Market Watch with Alan Brugler
January 23, 2015
A Deflationary Feeling
Last week was the first in a long time where all of the ag commodities were showing red at the same time. The action this week nearly made that true for two weeks in a row. Soybean meal snuck in a small gain from Friday to Friday, and oats were slightly higher. Otherwise most US commodities finished the week with losses as the US Dollar Index surged sharply higher on Thursday and Friday. Crude oil posted a new low closing price for the move, and finished the week there. King Abdullah from Saudi Arabia passed away on Thursday, something long anticipated.
The Swiss decision to remove the cap on how many Euros one could trade for a Swiss Franc was a result of knowing further losses were ahead if they continued to defend the euro in a period of easing by the EU central bank. The jump in the Swissy left some FX firms broke. The European Central Bank then unveiled its own version of quantitative easing. The moves were basically an attempt to remedy the concerns about deflation that were creeping into economic discussions, and create a “healthy” amount of inflation. It will likely take some time for the markets to adjust to the fallout, but for the US Dollar bulls, this week was in line with what their doctor ordered.
Corn settled just a quarter cent lower for the week. It would have been lower except for the 3 cent gain on Friday. USDA reported the largest weekly export sales of the year, at 2.158 MMT (85 million bushels). That included large sales to Japan and to “unknown”. Ethanol production continues to be stout, but margins are by some calculations beginning to slip into negative territory. Ethanol stocks have built to the highest level since January 2013 due to spot ethanol prices currently being above gasoline and thus not attractive for voluntary blending.
Soybean futures were down another 1.8%, hit by the 5.3% drop in soybean meal and slowing weekly export sales. We are at that time of year when soybean exports typically fall seasonally, and a sharp drop off is anticipated based on the rapid pace thus far. The Weekly USDA Export Sales report on Friday showed net sales of only 14,100 MT of old crop due to cancellations, with a modest 101,200 MT sold for 2015/16. US bean export commitments already total 92% of the full year forecast. That compares to 95% last year, but the 5 year average is 87%.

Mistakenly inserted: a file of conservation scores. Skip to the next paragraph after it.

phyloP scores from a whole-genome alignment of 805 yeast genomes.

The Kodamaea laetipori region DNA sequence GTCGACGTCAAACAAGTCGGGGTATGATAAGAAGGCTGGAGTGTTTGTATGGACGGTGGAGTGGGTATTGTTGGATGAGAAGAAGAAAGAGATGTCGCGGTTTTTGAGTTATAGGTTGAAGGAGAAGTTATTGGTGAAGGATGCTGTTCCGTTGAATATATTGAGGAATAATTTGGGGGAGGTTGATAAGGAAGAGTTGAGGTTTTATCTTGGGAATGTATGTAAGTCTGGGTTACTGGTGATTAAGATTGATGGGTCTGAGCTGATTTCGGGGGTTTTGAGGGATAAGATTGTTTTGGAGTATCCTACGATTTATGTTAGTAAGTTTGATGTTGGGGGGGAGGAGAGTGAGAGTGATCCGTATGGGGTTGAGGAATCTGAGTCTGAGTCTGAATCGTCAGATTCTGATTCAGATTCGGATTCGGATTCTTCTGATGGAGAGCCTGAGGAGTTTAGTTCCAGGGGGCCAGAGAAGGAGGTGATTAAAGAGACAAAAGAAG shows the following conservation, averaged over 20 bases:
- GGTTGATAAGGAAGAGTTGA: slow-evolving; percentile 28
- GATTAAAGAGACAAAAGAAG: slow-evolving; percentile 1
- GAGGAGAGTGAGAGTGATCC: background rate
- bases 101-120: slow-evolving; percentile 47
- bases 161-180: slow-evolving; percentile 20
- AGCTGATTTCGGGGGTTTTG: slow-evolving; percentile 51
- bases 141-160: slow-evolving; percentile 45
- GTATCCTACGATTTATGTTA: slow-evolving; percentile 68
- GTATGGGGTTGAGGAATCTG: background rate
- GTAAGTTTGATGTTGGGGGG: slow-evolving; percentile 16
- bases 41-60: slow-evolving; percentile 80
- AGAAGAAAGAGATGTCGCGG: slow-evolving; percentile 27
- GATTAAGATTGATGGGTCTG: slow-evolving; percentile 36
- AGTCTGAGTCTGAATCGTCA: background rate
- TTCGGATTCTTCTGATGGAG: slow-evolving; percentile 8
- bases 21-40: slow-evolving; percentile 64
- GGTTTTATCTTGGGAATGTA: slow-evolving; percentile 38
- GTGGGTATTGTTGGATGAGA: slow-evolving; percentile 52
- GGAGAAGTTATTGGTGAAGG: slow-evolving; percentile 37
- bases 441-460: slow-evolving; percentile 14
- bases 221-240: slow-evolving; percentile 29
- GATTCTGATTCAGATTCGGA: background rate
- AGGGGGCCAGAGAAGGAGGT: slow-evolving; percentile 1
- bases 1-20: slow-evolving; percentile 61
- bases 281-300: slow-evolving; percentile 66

Wheat futures were 0.5 to 2.2% this week, with KC the weakest. The USDA weekly Export Sales report was an improvement, with net sales of 564,400 MT for combined 2014/15 and 2015/16 business. Wheat export commitments are still slipping compared to the 5 year average. They are now 77% of the full year USDA number and would typically be 80% by now. Outstanding sales (not shipped) are 5% above year ago.
Cotton futures were down 3.2% for the week. The US dollar index again surged to a new multi-year high this week. However, cotton export sales hit a marketing year high of 470,300 running bales for upland, and another 15,000 RB of pima. Cotton export sales commitments are now at 92% of the full year forecast, well ahead oft the 84% average pace. The index funds added more than 1,500 contracts to their longs in the CFTC report, bringing them to 39,824, while managed money went short on 10,889 to leave a net negative 7,331 contracts as of Tuesday . USDA put the AWP for this week at 45.59 cents, and LDP was increased to 6.41 cents.
Cattle futures fell 2.6 this week, with nearby feeder futures down only 0.18% as they have to respect what the cash market is doing. January futures expire on Thursday and have to converge with the cash index. Weekly beef production was down 1.5% from the same week in 2014, with slaughter down 4%. Wholesale beef prices were higher early in the week, but faded. The Choice boxes were down 2.6% for the full week, and Select was down 1.4%. The Cattle on Feed report on Friday night showed January 1 inventory at 100.94% of year ago, slightly less than expected. Marketings were 95.33% of year ago, with placements at 92%. The Commitment of Traders report showed both the index funds and managed money specs unwinding long positions during the week ending January 20. They were still selling on Friday.
Hog futures were down 6.6% this week after falling 5.6% the previous week. Weekly hog slaughter was 4.6% LARGER than the same week in 2014, and due to higher carcass weights the production was 5.8% larger. This slug of supply has the futures market nervous, since increased farrowings and intentions suggest larger numbers in the spring. The wholesale market is more sanguine, with a net gain of 0.01% for the week. The average cutout was $84.38 on Friday night. The Cold Storage report on Thursday showed a buildup of 2.3% in pork inventories vs. November, but 10.3% less pork in storage than a year ago.
The coming week brings the usual weekly USDA export inspections on Monday and net export sales report on Thursday. The weekly EIA ethanol stocks will be on Wednesday. The Fed will meet on Tuesday and Wednesday. No interest rate hike is expected from this meeting, but the language on future hikes will be watched closely due to the weakness in other countries right now. Thursday will mark the expiration of the January feeder cattle futures. The semi-annual USDA Cattle Inventory report is scheduled for release on Friday, January 30.
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